What Does This Mean?

Understanding the root causes of nutrient deficiencies is essential for maintaining optimal health. Poor gut health, an inadequate diet, soil degradation and subpar supplements can all contribute to nutrient deficiencies. By addressing these factors, we can take proactive steps towards preventing and correcting deficiencies.

When it comes to poor gut health, identifying and addressing dysbiosis, low stomach acid, and poor pancreatic enzyme production is crucial. The Comprehensive Stool Test and the Organic Acid Test can provide valuable insights into imbalances that may be impairing nutrient absorption and metabolism. 

A poor diet lacking in nutrient-dense foods and riddled with processed options can leave the body deprived of essential vitamins and minerals. Emphasising a varied, whole-food-based diet rich in fruits, vegetables, whole grains, and lean proteins is key to ensuring an adequate nutrient intake. For recipe inspiration, check out our membership platform. 

When considering supplements, it is vital to choose high-quality options that provide optimal bioavailability and comprehensive formulas. The Daily Essential Formula stands out above the others due to the utilisation of highly absorbable nutrient forms, rigorous quality control, and consideration of nutrient synergies. Incorporating the DEF into a daily routine can help address nutritional deficiencies and support overall well-being.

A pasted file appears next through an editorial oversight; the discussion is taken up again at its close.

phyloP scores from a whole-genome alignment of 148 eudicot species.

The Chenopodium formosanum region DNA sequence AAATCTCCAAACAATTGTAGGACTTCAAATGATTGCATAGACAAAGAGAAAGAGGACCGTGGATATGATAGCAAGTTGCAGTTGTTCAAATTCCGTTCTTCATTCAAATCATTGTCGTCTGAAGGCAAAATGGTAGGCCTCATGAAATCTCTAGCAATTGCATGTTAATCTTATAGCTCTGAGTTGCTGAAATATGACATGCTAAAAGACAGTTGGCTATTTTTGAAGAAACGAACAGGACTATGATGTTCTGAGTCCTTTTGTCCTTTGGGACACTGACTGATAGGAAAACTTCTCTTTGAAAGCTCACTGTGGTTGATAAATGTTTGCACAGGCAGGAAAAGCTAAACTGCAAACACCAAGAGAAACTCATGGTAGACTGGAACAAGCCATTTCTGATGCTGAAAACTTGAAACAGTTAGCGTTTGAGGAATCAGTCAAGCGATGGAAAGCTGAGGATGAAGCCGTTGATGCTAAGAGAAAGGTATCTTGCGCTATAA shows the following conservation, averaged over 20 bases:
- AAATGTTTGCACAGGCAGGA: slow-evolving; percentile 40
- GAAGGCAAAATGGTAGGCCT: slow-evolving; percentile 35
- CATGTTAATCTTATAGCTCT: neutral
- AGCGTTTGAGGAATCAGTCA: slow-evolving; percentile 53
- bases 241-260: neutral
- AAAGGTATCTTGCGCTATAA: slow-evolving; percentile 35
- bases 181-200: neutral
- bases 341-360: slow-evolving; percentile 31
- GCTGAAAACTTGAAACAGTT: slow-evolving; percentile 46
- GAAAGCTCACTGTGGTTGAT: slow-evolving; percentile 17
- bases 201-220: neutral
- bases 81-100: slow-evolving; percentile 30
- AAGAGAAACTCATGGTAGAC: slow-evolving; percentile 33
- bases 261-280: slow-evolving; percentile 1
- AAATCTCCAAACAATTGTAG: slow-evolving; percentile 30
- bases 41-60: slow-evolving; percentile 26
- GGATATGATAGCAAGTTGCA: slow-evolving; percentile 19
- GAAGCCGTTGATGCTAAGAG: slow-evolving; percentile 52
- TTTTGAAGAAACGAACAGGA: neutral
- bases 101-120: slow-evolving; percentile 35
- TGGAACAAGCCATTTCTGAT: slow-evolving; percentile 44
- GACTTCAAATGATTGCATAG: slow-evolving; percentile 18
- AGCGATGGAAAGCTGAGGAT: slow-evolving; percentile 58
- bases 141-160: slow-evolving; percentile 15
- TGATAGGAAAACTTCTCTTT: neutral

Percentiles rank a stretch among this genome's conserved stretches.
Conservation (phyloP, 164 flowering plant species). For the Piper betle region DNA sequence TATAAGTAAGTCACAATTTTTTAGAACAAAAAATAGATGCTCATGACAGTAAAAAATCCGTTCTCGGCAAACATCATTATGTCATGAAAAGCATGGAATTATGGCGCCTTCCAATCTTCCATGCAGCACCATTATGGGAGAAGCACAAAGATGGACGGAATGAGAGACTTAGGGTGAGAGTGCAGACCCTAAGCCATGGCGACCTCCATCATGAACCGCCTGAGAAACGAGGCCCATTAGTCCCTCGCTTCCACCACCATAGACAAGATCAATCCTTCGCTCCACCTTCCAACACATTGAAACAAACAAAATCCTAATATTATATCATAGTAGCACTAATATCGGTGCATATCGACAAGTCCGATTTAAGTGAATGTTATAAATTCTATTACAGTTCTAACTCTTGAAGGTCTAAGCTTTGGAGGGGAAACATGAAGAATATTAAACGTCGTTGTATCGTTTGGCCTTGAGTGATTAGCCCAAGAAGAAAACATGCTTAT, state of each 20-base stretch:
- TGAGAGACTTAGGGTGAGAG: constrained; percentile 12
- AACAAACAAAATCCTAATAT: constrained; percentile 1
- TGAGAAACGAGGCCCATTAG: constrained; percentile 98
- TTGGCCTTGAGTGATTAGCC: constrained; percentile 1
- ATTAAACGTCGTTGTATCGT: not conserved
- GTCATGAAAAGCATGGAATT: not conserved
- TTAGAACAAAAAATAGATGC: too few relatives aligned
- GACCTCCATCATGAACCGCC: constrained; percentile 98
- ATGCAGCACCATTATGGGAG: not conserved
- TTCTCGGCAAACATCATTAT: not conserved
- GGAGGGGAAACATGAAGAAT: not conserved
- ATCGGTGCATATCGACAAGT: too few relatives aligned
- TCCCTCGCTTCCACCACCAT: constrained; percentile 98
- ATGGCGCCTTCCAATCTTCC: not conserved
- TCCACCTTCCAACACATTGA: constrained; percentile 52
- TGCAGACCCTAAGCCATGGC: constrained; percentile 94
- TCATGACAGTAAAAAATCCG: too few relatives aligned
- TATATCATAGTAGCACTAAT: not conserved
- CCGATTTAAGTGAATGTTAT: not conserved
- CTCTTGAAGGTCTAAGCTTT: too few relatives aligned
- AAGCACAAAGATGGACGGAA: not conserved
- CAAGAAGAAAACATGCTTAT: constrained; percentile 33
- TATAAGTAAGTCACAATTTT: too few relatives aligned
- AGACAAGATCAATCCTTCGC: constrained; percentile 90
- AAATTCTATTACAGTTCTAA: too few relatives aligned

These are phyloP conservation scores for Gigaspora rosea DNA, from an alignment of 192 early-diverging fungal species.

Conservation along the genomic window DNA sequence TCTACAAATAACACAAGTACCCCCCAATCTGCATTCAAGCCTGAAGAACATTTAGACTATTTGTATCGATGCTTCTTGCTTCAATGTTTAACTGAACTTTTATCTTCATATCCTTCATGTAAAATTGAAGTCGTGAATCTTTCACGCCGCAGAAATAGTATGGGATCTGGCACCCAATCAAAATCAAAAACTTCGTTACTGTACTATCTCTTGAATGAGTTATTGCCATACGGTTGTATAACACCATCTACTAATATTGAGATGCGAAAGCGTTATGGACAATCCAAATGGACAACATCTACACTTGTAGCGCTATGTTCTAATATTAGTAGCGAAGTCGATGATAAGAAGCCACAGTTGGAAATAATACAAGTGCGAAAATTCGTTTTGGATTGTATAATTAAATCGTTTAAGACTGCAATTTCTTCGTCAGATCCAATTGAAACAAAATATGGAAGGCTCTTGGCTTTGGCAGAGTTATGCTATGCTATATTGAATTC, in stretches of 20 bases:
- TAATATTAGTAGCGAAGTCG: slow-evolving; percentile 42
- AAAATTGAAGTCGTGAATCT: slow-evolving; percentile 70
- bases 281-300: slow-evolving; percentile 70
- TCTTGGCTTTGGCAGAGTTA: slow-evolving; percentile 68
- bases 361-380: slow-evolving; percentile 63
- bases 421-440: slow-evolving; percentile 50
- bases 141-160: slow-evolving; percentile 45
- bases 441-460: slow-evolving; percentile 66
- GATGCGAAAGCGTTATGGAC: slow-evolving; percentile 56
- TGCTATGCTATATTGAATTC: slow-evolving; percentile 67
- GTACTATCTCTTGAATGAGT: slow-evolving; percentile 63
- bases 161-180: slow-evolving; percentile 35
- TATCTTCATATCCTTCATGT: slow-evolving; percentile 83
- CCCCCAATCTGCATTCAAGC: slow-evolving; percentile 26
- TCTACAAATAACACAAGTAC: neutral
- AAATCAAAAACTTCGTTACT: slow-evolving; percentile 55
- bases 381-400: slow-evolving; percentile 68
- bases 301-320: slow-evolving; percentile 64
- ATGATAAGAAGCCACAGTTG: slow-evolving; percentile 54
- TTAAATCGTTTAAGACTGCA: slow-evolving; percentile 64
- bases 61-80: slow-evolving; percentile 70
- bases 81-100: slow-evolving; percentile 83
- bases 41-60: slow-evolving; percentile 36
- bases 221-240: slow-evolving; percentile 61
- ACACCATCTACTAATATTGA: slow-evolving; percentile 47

The best place to start in addressing nutrient deficiencies is by making the Daily Essential Formula a daily habit. This comprehensive all-in-one powder can provide a solid foundation of essential nutrients to bridge any gaps in the diet.


¹Krajmalnik-Brown, R. et al. (2012) ‘Effects of gut microbes on nutrient absorption and energy regulation’, Nutrition in Clinical Practice, 27(2), pp. 201–214. doi:10.1177/0884533611436116.


²Montoro-Huguet, M.A., Belloc, B. and Domínguez-Cajal, M. (2021) ‘Small and large intestine (i): Malabsorption of nutrients’, Nutrients, 13(4), p. 1254. doi:10.3390/nu13041254.


³Cena, H. and Calder, P.C. (2020) ‘Defining a healthy diet: Evidence for the role of contemporary dietary patterns in health and disease’, Nutrients, 12(2), p. 334. doi:10.3390/nu12020334.


⁴Ronis, M.J.J., Pedersen, K.B. and Watt, J. (2018) ‘Adverse effects of nutraceuticals and dietary supplements’, Annual Review of Pharmacology and Toxicology, 58(1), pp. 583–601. doi:10.1146/annurev-pharmtox-010617-052844.


⁵Starr, R.R. (2015) ‘Too little, too late: Ineffective regulation of dietary supplements in the United States’, American Journal of Public Health, 105(3), pp. 478–485. doi:10.2105/ajph.2014.302348.


⁶Kopittke, P.M. et al. (2019) ‘Soil and the intensification of Agriculture for Global Food Security’, Environment International, 132, p. 105078. doi:10.1016/j.envint.2019.105078.